6. 6. DEFINITIONS Halitosis is the general term used to describe a foul odor emanating from the oral cavity, in which proteolysis, metabolic products of the desquamating cells and bacterial putrefaction are involved. • Marita et al., 2001 Halitosis is the general term used to describe any disagreeable odor in expired air, regardless of whether the odorous substances originate from oral or non-oral sources. • -Tangerman, 2002 Halitosis is also termed as fetor ex ore or fetor oris. It is a foul or offensive odor emanating from the oral cavity. • Carranza(2003) Unpleasant odor of the expired air whatever the origin may be. Oral malodor specifically refers to such odor originating from the oral cavity itself. • Jan Lindhe(2003) J lindhe. Clinical periodontology and implant dentistry; vol 1: 5th edition Newman ,Takei, Carranza. Clinical periodontology ; 10th and 11th edition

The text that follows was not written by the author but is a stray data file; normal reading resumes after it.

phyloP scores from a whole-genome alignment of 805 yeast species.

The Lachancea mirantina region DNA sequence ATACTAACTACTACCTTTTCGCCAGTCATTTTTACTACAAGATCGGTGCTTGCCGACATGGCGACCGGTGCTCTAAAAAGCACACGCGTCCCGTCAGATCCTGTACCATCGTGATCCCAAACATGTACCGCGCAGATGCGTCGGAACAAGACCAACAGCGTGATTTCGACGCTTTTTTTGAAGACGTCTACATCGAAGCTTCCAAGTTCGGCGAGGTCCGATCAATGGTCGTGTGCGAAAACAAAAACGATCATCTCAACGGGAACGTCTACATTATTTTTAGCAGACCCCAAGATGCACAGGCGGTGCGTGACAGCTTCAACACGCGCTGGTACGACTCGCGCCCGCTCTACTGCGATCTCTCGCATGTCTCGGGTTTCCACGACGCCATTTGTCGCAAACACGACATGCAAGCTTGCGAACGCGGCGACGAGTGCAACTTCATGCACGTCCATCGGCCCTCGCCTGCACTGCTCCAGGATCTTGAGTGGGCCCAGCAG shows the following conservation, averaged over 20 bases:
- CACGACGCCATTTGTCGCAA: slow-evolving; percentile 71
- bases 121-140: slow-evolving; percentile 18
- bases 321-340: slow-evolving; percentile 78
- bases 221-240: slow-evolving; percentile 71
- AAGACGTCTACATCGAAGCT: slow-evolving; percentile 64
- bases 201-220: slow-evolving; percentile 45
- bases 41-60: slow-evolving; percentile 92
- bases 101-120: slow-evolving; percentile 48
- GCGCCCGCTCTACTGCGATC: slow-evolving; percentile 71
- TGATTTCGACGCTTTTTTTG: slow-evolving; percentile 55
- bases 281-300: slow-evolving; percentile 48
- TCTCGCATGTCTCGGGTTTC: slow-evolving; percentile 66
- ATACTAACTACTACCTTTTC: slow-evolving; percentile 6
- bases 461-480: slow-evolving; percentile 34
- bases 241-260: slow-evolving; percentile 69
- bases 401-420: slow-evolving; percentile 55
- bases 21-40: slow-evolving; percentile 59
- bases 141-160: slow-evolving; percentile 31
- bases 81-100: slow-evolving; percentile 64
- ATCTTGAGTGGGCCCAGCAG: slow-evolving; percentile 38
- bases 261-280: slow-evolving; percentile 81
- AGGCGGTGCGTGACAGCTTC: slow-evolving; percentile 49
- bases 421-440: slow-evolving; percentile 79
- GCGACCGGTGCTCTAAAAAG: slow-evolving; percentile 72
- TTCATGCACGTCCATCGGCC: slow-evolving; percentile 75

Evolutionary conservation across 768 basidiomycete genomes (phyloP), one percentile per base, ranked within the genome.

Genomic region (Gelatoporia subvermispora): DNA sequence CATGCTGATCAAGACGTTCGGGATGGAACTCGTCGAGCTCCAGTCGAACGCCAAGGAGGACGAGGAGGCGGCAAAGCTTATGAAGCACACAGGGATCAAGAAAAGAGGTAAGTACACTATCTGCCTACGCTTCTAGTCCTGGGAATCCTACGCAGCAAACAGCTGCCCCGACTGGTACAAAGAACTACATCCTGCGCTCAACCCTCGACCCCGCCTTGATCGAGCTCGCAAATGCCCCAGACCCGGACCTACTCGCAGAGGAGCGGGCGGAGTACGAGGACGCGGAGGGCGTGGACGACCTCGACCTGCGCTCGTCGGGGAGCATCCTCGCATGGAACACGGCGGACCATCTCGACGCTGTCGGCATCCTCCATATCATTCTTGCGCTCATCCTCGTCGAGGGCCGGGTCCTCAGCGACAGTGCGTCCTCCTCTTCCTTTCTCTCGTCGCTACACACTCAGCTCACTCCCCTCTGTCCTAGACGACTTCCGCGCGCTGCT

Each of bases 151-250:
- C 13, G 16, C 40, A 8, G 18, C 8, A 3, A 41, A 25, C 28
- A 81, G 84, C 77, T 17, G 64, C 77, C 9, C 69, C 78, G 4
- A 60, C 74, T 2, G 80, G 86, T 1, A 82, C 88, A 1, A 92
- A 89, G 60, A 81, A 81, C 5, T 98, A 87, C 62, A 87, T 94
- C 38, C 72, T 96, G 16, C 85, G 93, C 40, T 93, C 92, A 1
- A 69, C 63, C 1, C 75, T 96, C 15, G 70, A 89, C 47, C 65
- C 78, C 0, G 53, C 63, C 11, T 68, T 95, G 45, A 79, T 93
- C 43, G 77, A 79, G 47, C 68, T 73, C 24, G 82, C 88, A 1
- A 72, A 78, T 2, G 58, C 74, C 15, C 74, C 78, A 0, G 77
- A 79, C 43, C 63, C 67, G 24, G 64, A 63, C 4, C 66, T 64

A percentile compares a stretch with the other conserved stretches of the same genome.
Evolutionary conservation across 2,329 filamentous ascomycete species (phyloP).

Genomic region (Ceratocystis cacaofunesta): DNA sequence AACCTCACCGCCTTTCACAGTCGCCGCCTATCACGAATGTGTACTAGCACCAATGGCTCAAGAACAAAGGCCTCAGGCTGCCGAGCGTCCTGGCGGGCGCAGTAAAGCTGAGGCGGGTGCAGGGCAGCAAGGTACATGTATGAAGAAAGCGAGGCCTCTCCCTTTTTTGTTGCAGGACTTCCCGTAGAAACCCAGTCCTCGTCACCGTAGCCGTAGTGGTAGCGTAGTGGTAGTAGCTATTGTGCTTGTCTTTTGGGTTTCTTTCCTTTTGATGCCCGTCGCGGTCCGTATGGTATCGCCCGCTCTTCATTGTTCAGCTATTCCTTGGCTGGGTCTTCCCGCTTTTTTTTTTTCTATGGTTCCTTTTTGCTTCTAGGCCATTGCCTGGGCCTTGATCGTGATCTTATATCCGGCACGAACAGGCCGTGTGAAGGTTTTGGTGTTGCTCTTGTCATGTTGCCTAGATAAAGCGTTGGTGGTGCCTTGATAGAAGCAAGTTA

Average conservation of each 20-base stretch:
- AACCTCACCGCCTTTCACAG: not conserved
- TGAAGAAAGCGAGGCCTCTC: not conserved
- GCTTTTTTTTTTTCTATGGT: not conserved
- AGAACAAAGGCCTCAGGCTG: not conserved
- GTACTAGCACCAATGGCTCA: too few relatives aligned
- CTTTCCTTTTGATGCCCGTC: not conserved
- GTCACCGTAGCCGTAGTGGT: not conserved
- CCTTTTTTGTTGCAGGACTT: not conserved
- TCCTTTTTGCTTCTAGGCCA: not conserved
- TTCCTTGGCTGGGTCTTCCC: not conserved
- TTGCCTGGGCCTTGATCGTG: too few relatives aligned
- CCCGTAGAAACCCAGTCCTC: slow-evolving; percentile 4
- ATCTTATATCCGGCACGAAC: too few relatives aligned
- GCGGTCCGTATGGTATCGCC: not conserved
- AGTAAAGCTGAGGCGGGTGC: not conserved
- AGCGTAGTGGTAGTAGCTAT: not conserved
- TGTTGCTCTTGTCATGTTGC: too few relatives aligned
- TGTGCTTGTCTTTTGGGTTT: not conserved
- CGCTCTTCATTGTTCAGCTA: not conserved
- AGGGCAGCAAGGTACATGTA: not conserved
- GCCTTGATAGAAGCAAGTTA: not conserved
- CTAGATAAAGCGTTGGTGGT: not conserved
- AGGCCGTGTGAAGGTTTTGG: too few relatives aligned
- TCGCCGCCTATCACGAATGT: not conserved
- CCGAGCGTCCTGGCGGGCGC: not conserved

7. 7. DEFINITION S Breath malodor, defined as foul or offensive odor of expired air, may be caused by a number of factors, both intra-oral & extra-oral (gingivitis/ periodontitis, nasal inflammation, chronic sinusitis, diabetes mellitus, liver insufficiency etc.,) & can be linked to more serious underlying medical problems including primary biliary cirrhosis, uremia, lung carcinoma, decompensated liver cirrhosis & trimethylaminuria. Quirynen, Zhao, Avontroodt et al., 2003
  8. 8. HISTORY The problem of halitosis has been reported for many years. References were found in papyrus manuscripts dating back to 1550 BC. During Christianity, the devil's supreme malignant odor smelled of sulfur & it was presumed that sins produced a more or less bad smell. Rayman S, Almas K. Halitosis among racially diverse populations: An update. Int J Dent Hyg 2008;6:2-7
  9. 9. A treaty in Islamic literature from the year 850 talked about dentistry, referring to the treatment of fetid breath & recommended the use of siwak when breath had changed or at any time when getting out of bed. Buddhist monks in Japan also recommended teeth brushing & tongue scraping before the first morning prayers. HISTORY Rayman S, Almas K. Halitosis among racially diverse populations: An update. Int J Dent Hyg 2008;6:2-7